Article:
Tribe of Hungarian Origin Discovered in Africa
Anthropologists of the Geneva-based Africa Research Institute (ARI) discovered an unknown tribe in the Mid-African Democratic Republic of Congo. The tribe presumably originates from the Magyarabs living at the border of Egypt and Sudan since the 16th century.
[ClickPress, Tue May 01 2007] The Africa Research Institute (ARI) in Geneva has been pursuing anthropological research since May 2005 in the north-western regions of the civil war stricken Democratic Republic of Congo (DRC). The expedition led by Gabor Varga anthropologist discovered a tribe of possible Hungarian origin last May near a tiny village called Halitu. "The village is situated approximately 100 kilometres from Aba in the north-western region of the country. The tribe had lived in a completely secluded area and rarely moved out of the well protected village" - said Dr. Varga.
The ARI researchers scrutinized the tribe's language, customs and culture for nine months and gained full cooperation of the tribe's elderly. The tribe at present has 573 members who call themselves "Madjari". According to the tribe's legend, their ancestors broke away from the "big family" of Madjarabs.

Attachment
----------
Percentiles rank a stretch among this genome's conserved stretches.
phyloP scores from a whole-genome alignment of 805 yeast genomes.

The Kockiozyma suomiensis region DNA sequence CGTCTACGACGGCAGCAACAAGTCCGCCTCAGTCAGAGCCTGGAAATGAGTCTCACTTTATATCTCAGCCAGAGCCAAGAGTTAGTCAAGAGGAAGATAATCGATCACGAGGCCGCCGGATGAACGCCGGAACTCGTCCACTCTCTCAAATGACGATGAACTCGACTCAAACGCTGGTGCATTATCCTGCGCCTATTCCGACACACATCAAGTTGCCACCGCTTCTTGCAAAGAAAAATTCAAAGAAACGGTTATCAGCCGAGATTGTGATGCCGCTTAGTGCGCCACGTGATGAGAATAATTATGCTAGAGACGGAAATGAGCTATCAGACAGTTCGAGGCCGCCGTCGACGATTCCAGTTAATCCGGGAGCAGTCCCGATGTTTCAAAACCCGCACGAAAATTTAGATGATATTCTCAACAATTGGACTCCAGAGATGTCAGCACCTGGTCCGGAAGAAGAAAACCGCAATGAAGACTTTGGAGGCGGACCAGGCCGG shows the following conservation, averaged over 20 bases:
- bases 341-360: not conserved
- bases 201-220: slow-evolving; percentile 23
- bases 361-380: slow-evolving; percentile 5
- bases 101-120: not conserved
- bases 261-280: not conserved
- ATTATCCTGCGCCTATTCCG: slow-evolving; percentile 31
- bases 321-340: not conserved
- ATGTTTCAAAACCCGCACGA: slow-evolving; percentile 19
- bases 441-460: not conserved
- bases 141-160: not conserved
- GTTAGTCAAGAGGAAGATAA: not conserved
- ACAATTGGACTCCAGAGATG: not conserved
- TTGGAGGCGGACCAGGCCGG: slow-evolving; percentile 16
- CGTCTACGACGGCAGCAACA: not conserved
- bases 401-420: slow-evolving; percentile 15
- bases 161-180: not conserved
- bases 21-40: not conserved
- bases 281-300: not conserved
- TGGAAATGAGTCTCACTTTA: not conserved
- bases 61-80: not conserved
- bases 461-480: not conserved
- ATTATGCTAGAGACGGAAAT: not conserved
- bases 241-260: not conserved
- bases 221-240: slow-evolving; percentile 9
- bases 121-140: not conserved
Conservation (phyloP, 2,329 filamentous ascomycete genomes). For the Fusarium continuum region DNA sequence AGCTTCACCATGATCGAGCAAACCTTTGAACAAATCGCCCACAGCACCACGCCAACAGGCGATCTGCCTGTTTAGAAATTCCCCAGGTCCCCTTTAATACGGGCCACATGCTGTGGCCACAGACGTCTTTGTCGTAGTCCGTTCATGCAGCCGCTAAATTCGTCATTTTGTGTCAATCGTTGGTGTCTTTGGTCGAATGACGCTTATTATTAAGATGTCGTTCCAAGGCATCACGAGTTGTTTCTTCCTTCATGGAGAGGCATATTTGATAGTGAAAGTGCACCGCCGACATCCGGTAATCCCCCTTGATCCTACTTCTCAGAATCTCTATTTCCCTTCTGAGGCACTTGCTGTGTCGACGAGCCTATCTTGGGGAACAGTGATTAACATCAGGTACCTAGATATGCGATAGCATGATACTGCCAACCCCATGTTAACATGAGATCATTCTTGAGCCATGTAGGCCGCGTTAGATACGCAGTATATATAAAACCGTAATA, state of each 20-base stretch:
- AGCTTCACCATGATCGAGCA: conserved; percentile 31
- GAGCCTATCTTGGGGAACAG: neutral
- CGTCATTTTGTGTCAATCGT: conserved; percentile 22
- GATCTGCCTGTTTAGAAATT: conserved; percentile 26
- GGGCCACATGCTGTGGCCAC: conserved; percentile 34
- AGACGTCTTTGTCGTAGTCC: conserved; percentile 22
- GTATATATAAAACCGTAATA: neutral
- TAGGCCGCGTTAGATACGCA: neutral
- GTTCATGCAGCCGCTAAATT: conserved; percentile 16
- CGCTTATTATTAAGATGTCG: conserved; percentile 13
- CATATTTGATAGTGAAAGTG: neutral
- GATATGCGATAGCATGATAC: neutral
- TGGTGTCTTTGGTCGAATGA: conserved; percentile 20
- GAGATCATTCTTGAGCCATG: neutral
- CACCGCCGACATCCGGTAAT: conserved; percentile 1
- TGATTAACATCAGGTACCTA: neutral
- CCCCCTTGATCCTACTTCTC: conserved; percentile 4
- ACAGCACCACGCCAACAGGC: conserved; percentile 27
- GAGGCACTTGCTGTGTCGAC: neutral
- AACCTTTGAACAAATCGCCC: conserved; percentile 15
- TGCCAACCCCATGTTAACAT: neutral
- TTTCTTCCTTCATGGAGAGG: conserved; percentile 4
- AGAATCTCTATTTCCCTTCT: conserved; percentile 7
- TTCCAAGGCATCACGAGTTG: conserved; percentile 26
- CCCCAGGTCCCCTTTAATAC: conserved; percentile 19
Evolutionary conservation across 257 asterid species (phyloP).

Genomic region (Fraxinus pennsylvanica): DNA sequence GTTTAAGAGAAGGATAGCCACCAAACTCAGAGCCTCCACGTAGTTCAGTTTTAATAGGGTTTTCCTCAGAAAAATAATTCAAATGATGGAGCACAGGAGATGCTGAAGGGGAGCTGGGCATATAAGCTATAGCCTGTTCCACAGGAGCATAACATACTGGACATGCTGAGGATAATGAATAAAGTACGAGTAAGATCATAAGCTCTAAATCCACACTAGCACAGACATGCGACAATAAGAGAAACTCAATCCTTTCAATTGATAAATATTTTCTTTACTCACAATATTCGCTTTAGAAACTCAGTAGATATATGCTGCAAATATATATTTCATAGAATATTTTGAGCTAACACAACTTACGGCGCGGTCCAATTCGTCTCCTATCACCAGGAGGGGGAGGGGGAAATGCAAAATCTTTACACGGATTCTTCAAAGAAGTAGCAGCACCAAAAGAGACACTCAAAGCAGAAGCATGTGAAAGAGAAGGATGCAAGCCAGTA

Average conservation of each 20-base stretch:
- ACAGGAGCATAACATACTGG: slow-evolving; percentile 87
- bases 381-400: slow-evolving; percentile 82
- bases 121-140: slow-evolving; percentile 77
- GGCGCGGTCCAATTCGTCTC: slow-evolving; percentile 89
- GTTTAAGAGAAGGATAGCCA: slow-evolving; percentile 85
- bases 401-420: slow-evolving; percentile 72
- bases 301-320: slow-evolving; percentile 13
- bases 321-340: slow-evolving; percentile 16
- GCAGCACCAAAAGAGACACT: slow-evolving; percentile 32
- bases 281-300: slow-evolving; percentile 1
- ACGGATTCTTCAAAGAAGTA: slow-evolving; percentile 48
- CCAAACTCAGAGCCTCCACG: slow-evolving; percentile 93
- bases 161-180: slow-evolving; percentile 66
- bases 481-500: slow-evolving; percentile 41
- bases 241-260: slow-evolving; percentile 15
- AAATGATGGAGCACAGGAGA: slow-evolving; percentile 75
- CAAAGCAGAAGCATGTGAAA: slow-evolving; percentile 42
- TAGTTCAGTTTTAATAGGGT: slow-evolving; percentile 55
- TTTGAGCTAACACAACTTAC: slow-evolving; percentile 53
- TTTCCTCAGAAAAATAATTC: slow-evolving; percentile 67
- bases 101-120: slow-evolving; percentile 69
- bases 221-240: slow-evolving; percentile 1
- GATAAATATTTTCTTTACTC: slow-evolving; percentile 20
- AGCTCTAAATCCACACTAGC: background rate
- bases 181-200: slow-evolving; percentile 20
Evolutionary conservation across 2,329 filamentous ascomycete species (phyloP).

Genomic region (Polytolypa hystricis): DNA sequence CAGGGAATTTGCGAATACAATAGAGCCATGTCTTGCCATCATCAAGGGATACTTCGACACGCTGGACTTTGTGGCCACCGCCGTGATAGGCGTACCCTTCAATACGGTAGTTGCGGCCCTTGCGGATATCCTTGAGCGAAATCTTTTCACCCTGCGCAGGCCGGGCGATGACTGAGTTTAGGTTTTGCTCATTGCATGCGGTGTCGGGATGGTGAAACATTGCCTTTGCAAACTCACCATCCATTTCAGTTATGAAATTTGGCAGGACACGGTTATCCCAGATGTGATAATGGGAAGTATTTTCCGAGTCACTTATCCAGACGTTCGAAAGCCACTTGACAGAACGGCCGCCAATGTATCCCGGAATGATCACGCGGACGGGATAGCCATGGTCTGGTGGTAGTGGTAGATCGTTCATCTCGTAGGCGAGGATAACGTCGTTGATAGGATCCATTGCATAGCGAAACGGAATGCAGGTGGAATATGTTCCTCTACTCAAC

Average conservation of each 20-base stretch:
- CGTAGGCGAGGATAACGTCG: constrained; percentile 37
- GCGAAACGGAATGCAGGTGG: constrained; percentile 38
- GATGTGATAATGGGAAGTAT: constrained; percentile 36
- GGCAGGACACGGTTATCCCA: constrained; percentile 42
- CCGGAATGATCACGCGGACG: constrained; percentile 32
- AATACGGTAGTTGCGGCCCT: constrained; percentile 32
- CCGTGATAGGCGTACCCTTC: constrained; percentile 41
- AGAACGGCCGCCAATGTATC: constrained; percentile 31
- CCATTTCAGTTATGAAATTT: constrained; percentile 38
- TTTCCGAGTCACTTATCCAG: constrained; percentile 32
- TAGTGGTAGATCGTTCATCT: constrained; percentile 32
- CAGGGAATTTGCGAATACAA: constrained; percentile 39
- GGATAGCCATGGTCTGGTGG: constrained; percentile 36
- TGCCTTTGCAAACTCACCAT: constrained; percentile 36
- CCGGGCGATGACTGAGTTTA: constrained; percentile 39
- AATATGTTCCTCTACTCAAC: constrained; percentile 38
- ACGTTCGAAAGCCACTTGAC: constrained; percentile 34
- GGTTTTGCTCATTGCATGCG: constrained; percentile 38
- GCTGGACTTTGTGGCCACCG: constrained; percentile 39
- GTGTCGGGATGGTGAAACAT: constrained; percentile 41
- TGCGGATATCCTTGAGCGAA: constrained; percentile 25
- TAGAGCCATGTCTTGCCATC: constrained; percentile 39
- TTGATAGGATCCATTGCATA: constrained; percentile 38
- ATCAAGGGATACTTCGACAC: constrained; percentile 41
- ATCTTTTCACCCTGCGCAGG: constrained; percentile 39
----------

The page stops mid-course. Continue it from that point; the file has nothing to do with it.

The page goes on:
The Madjarab (meaning: Tribe of the Magyars) are a people living along the Nile River in Egypt and Sudan. They are of Hungarian ancestry, dating back to the late 16th century. According to the legend, Hungarian soldiers serving in the Ottoman army were fighting in southern Egypt. Some of them stayed and intermarried with the local Nubian women. Their leader, Ibrahim el-Magyar is highly respected amongst the Madjarabs even today.
Further research proved that the Madjari tribe in the DRC has actually preserved a lot more of its Hungarian culture and traditions than their relatives living in Egypt and the Sudan. People in the Madjari tribe still use words that have Hungarian sounding. Their ritual music recalls the original Hungarian themes and patterns. The ARI will publish its research findings following approval by the Board of Directors of the institute. The document will warn the public that the survival of this small group has been endangered by continuous tribal wars and the nearby oil exploration that completely devastates the environment today.